This is a short post, but one I think may help some small company with entrepreneurial spirit. You find a lot of Lync documents out there, but not a lot of basic background for what you need to start. This article is for people who want to set up Lync and don’t quite have the networking hardware in place. Enter the router on a stick. The problem with Lync is you need at least 4 Static Ip addresses and this can take your whole entire block. Enter the router on the stick. What you need is a Router that can assign a MAC address to a layer three firewall. The layer three firewall, which in turn is plugged into an 802.1Q switch. This is how you begin you network design.
Be careful as there are a lot of products out there and it is difficult to get the right features for each device. I would recommend using products with the same brand. The example I work with is a Zywall usg 50 with a Zywall switch, or Sonicwall TZ firewall with a Dell switch.
It is common to have virtualization and use virtual network adapters to do the setup. While possible, If your trying to do it with two network adapters (the default # of LOB adapters that come with most servers), you will find it difficult to get things working unless you break the strong host model, and use some static metrics and routing. So with a Router on a stick you can set the three Edge networks with Different subnets and make them able to communicate. You have more control. The main things you want to look for are the following for you Firewall and switch:
1. The firewall should be capable of 802.1q trunking
2. The switch should have 802.1q ability as well.
3. Review the method for setting this up. A great article I found from brandontek.com has some good advice in it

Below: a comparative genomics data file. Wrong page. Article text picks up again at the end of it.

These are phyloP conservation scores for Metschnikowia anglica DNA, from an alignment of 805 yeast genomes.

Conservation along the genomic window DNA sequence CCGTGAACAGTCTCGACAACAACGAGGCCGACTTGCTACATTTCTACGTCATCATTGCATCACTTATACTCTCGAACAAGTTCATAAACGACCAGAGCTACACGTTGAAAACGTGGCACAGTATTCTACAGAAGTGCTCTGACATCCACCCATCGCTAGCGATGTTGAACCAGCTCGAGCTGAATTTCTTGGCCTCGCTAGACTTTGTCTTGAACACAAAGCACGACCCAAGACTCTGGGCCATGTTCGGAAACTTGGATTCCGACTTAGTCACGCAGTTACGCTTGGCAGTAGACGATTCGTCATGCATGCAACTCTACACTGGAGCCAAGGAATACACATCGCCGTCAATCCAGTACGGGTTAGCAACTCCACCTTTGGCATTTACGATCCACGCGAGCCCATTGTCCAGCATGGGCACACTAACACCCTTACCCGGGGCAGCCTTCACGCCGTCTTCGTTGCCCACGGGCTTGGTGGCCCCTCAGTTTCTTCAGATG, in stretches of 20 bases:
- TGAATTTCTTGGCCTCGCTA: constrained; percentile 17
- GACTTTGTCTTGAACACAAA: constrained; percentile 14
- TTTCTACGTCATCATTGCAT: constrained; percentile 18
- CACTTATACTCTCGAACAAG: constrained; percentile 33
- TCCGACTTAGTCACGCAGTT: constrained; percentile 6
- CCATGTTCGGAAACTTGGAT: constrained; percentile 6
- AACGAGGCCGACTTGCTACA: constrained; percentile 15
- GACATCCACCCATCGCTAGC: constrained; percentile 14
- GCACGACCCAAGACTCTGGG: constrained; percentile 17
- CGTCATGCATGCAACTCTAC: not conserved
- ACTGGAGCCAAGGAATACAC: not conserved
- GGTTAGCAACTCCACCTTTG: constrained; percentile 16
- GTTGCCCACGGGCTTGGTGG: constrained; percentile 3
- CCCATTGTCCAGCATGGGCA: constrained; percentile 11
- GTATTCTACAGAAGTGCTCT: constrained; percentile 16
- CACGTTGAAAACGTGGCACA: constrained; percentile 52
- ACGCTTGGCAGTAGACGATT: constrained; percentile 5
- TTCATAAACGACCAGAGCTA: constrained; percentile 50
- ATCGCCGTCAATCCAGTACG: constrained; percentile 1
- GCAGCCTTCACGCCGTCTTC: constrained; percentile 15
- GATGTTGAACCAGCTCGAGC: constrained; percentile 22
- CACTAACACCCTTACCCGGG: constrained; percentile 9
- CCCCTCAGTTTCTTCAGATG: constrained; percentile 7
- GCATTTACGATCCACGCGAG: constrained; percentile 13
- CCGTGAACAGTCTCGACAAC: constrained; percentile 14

4. Use 4 Physical Network adapters. If you have a LOB two on board nics, go buy a 2 NIC network card.
5. Features you are looking for on the firewall include Source Network Address Translation (NAT), Destination NAT, Port address translation (PAT), 1 to 1 NAT, Reverse Proxy and 802.1Q trunking. These features are all commonly available in the “Next Generation Firewall” products. The devices you buy depend on your budget. You can research to find a good match.
6. Examples of the low to high range include Zywall, SonicWall, Juniper, and Palo Alto. Actually the F5 is a great way to go if you are a larger enterprise.
this forms the bedoock of your deployment so spend the time researching so you get it right If you set your own Lync environment up, you can still get support for your setup. Call Dell sales and ask for Lync Premeir Parnter support. This is a Microsoft program, administered by Dell. You can purchase a software contract from Dell and a great team will be there to help you if you have problems.
Your hardware network cost of investment may be $500~$750 for a small business, but you want to be successful. This is also a great lab setup. See the screen shot below for reference.
This picture is reproduced from the referenced Brandon tech article. This particular photo is a Sonic wall, which is a great product: